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Yoshihide Suga has big shoes to fill. The resignation this month of Shinzo Abe, Japan’s longest serving prime minister, raised concerns that the country could return to a period of ‘revolving door’ leadership, and that some of Abe’s signature economic policy goals could go unfulfilled. Reassuringly, he was succeeded on Sept. 16 by Suga, a longtime lieutenant who represented policy continuity.
Like Abe, Suga can claim a record of longevity in office: before he became Prime Minister, he was Japan’s longest-serving chief cabinet secretary, having spent eight years in the job. He’s pledged to maintain Abe’s main monetary and fiscal policies. And so far, financial markets have taken a wait-and-see approach. But I think Suganomics can surpass Abenomics.
Many of Japan’s political power brokers hail from establishment pedigrees. Abe’s father was a former cabinet secretary and a minister for foreign affairs. Suga, by contrast, is an outsider. He is from a family of strawberry farmers in Akita, a rural northern prefecture whose economy has been battered by the dual effects of rapid ageing and depopulation, as young people seek opportunities in bigger cities.
Suga himself left home for Tokyo after high school. He started working in a cardboard factory to pay his tuition at Hosei University, which he has said he chose because its tuition was among his cheapest options. He spent more than a decade as a secretary to a member of the Diet or national legislature before he successfully ran for his first elected office on the Yokohama city council in 1987. In 1996, he was elected to the Diet and began his career on the national political stage.
Getting down to business
Suga’s humble background and self-made status underscore the primacy of economic and livelihood issues in his world view. If Abenomics positioned economic growth as a means to the greater end of Japan’s national rejuvenation, Suganomics is likely to see growth as an end of its own. The means to this end will be structural reform - the third of the three policy ‘arrows’ introduced under Abenomics (the first two were aggressive monetary policy and flexible fiscal policy).
Suga’s first official statement as prime minister acknowledged his immediate challenges of combatting the Covid-19 pandemic and its associated economic fallout, and also broadly pledged to continue the policies introduced under Abe. But he also gave a glimpse of his own broader priorities:
“We firmly believe overcoming various issues, such as regional revitalization and the shrinking population, as well as the declining birth rate and ageing society, will create dynamism in Japan. To this end, we will meet the people's expectations by giving birth to a ‘Cabinet that works for the People,’ which gives it all to advance regulatory reforms without being constrained by the vested interests of the stakeholders, tearing down bureaucratic sectionalism and the notorious habit of following past precedents.”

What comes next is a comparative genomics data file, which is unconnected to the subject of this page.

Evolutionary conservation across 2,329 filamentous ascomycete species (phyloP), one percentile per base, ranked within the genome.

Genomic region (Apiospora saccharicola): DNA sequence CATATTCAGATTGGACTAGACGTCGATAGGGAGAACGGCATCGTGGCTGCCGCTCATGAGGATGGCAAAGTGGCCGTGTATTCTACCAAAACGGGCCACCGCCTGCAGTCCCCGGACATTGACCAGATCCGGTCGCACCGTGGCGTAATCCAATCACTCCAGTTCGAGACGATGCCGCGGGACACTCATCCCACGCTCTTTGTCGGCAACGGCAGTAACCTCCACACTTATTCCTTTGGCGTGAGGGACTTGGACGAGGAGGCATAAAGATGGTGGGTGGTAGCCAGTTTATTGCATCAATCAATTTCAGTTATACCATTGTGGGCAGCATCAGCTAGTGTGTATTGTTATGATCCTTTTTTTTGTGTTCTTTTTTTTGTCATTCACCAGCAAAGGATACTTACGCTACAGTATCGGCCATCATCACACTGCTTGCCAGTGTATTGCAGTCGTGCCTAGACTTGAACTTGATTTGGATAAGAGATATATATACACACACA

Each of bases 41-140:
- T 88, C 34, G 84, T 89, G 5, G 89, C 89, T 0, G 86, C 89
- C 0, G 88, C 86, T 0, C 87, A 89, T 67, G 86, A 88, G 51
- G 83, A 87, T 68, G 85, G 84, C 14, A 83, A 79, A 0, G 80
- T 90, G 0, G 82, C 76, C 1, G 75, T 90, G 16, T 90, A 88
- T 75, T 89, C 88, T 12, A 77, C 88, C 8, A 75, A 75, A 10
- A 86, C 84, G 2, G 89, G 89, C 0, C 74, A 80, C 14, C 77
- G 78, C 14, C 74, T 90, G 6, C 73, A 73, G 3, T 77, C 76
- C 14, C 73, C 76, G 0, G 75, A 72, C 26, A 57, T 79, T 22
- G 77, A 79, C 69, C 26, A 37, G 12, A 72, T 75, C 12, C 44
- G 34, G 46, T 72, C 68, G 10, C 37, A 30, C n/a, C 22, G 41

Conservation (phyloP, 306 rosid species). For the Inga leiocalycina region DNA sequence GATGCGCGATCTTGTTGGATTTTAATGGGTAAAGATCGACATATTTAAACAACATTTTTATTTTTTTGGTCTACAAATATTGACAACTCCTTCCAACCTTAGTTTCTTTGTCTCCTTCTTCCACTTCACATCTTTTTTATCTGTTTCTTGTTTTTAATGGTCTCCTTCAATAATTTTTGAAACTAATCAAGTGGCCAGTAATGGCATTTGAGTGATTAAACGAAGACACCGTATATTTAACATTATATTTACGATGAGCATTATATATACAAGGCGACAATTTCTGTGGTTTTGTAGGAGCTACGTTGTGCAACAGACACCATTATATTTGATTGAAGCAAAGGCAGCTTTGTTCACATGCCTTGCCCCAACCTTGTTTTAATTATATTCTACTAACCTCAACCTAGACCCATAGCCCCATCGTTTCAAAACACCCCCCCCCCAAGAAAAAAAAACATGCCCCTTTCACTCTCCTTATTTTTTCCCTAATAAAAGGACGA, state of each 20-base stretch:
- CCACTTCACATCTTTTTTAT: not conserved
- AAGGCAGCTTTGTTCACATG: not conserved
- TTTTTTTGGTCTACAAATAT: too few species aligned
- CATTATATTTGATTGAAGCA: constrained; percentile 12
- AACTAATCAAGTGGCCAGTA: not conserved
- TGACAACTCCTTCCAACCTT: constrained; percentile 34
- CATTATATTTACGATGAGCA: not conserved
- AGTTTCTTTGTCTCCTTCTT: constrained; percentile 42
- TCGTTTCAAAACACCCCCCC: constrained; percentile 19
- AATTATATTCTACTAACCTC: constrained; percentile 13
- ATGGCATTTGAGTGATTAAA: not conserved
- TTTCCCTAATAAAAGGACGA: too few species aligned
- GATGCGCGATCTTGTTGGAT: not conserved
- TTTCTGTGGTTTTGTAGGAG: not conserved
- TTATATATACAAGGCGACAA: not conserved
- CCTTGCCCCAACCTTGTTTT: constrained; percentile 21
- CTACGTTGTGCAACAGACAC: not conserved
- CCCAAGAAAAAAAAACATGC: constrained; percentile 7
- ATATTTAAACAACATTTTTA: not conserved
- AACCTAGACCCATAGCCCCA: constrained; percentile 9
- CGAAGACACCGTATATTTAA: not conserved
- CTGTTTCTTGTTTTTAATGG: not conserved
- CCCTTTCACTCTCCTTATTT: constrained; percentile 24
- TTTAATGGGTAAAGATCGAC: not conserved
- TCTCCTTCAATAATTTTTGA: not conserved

Suga's new government kicked off with a 74 per cent public support rating, the third-highest result for any cabinet at its debut, according to one snap poll from Nikkei/TV Tokyo. He will no doubt be hoping that initial tide of good will can propel him as he sets to work.
Suga has a passion for breaking-down silos. His track record as cabinet secretary under Abe was to push for reform among entrenched government bureaucracies. Among his accomplishments he lists helping to increase tourism to Japan by easing visa rules and pushing down the cost of mobile telecom services. Deregulation, digitalisation and cutting red tape are likely to figure prominently among his priorities.
Takeaways for investors
What will this mean for investors, and what potential new market opportunities might we expect under Suga’s administration if he proves successful in the measures outlined above? One bellwether will be the development of Japan’s information technology sector, in my view.
Consider the sector weight changes in the Japanese and US equity markets during Abe’s just concluded eight-year term. Both markets saw the weighting increase for the communications services sector and decrease for the financials/real estate sector. But there is a big difference when it comes to IT, which increased its weighting dramatically in the US in the past eight years.
The outperformance of Silicon Valley names helped, and the software and services industry group contributed most to the growth of the US IT sector in recent years. In Japan, these sectors and industry groups still have a lot of catching up to do. But one potential implication of Suga’s reformist inclinations, especially as relates to cutting red tape and boosting digitalisation of services, could be that Japan’s digital transformation is set to further accelerate. This would boost demand for a range of products and services to help enhance operational efficiency and productivity across both the private and public sectors. Investors will be watching closely.